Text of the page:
Loosening of bolted joints in rotating machines can adversely affect their performance, cause mechanical damage, and lead to injuries. In this paper, two potential loosening phenomena in rotating applications are discussed. First, ‘precession,’ is governed by thread/nut contact forces, while the second is based on inertial effects of the fastened assembly. These mechanisms are reviewed within the context of historical usage of left-handed fasteners in rotating machines which appears absent in the literature and common machine design texts. Historically, to prevent loosening of wheel nuts, vehicle manufacturers have used right-handed and left-handed threads on different sides of the vehicle, but most modern vehicles have abandoned this custom and only use right-handed, tapered lug nuts on all sides of the vehicle. Other classical machines such as the bicycle continue to use different handed threads on each side while other machines such as, bench grinders, circular saws and brush cutters still use left-handed threads to fasten rotating components. Despite the continued use of left-handed fasteners, the rationale and analysis of left-handed threads to mitigate self-loosening of fasteners in rotating applications is not commonly, if at all, discussed in the literature or design textbooks. Without scientific literature to support these design selections, these implementations may be the result of experimental findings or aged institutional knowledge. Based on a review of rotating applications, historical documents and mechanical design references, a formal study of the paradoxical nature of left-handed threads in various applications is merited.
Monitoring the conditions of rotating machinery, such as bearings, is important in order to improve the stability of work. Acoustic Emission (AE) and vibration analysis are some of the most accomplished techniques used for this purpose. Acoustic emission has the ability to detect the initial phase of component degradation. Moreover, it has been observed that vibration analysis is not as successful at low rotational speeds (below 100 rpm). This because the energy generated within this speed region is not detectable using conventional vibration. From this perspective, this paper has presented a brief review of using acoustic emission techniques for monitoring bearing conditions.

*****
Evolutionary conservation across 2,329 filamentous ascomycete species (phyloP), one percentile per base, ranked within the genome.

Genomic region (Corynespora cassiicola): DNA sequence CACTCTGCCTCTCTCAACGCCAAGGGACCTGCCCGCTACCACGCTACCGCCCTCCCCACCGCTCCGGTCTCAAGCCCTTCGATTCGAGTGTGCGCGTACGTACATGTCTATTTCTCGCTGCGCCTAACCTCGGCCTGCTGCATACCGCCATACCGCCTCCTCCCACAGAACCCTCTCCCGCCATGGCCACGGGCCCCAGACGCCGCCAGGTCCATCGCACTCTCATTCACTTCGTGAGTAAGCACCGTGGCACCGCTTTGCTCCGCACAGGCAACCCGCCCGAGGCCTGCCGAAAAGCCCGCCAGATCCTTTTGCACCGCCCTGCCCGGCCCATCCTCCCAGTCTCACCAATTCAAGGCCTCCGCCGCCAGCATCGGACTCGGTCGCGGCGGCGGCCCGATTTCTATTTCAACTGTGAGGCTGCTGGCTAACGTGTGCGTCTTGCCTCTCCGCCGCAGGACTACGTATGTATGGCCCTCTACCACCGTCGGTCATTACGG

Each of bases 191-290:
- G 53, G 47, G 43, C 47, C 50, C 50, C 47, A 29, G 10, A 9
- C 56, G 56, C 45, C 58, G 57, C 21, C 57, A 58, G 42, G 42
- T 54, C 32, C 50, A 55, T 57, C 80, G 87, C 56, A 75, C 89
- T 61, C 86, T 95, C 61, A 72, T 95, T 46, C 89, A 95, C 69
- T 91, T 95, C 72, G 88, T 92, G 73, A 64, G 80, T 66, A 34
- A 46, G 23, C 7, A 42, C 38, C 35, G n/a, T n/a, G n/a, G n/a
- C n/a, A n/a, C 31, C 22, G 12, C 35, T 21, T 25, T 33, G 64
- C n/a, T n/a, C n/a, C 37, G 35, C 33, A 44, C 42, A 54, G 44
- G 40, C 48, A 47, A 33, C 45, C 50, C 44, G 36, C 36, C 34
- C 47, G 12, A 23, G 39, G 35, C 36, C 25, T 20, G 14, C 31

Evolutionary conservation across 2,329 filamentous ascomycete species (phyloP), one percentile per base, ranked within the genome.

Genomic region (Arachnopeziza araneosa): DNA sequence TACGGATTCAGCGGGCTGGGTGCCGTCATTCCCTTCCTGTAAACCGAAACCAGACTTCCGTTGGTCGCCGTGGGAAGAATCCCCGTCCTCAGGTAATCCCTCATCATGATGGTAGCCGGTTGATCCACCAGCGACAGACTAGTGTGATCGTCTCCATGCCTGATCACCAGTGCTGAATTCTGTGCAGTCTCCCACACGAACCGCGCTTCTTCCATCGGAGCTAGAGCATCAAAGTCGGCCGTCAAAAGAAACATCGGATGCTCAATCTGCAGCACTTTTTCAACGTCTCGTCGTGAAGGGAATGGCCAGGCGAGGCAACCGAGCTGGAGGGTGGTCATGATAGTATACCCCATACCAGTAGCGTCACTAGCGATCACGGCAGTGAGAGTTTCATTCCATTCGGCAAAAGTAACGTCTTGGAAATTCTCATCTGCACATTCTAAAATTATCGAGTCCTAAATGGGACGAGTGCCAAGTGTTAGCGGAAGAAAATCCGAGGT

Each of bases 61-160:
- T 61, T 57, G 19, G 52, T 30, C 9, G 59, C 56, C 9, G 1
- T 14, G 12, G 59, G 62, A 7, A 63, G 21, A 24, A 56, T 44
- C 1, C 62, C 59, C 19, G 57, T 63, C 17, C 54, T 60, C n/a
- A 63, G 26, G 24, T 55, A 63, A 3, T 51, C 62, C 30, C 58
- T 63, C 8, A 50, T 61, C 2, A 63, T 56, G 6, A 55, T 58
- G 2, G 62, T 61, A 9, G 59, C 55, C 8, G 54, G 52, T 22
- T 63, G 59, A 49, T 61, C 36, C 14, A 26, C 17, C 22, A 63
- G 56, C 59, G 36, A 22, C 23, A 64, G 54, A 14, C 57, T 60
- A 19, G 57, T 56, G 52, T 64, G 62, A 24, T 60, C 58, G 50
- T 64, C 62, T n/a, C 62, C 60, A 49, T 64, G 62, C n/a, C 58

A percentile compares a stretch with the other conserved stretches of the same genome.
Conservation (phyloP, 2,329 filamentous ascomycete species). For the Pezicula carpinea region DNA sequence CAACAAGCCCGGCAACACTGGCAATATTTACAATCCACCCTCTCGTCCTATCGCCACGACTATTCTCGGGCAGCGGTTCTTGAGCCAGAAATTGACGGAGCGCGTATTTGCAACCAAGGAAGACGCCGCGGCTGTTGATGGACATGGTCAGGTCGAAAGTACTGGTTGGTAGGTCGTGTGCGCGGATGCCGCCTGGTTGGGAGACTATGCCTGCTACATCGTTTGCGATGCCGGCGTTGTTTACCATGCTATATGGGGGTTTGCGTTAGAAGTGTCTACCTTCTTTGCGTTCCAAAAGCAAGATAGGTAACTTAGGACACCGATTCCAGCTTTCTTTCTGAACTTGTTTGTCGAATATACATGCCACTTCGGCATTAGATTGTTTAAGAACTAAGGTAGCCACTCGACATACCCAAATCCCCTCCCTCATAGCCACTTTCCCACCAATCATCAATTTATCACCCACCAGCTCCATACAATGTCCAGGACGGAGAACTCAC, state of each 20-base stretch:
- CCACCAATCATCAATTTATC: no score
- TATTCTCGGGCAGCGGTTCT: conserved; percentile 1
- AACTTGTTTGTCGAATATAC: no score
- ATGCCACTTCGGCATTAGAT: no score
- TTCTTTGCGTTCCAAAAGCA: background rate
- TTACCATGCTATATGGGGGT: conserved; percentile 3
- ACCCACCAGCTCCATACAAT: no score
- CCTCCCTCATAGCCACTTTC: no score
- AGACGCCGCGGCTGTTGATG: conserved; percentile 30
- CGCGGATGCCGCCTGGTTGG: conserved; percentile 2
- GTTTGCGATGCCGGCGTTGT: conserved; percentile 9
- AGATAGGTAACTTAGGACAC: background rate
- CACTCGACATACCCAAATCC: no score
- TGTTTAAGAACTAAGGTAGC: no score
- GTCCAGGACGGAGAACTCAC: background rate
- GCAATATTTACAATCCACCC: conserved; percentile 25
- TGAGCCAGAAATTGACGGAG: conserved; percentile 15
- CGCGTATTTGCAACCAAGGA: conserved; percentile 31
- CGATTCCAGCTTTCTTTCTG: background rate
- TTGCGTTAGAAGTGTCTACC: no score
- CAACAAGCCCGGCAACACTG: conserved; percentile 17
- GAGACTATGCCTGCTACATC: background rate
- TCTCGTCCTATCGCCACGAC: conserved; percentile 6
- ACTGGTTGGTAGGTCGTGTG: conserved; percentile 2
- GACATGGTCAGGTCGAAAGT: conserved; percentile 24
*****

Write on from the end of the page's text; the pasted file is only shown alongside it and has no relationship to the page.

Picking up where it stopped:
This study presents a systematic analysis of the dynamic behaviors of a gear-bearing system with porous squeeze film damper (PSFD) under nonlinear suspension, nonlinear oil-film force and nonlinear gear meshing force effect. It can be found that the system exhibits very rich forms of sub-harmonic and even the chaotic vibrations. The bifurcation diagrams also reveal that greater values of permeability may not only improve non-periodic motions effectively, but also suppress dynamic amplitudes of the system. Therefore, porous effect plays an important role to improve dynamic stability of gear-bearing systems or other mechanical systems. The results presented in this study provide some useful insights into the design and development of a gear-bearing system for rotating machinery that operates in highly rotational speed and highly nonlinear regimes.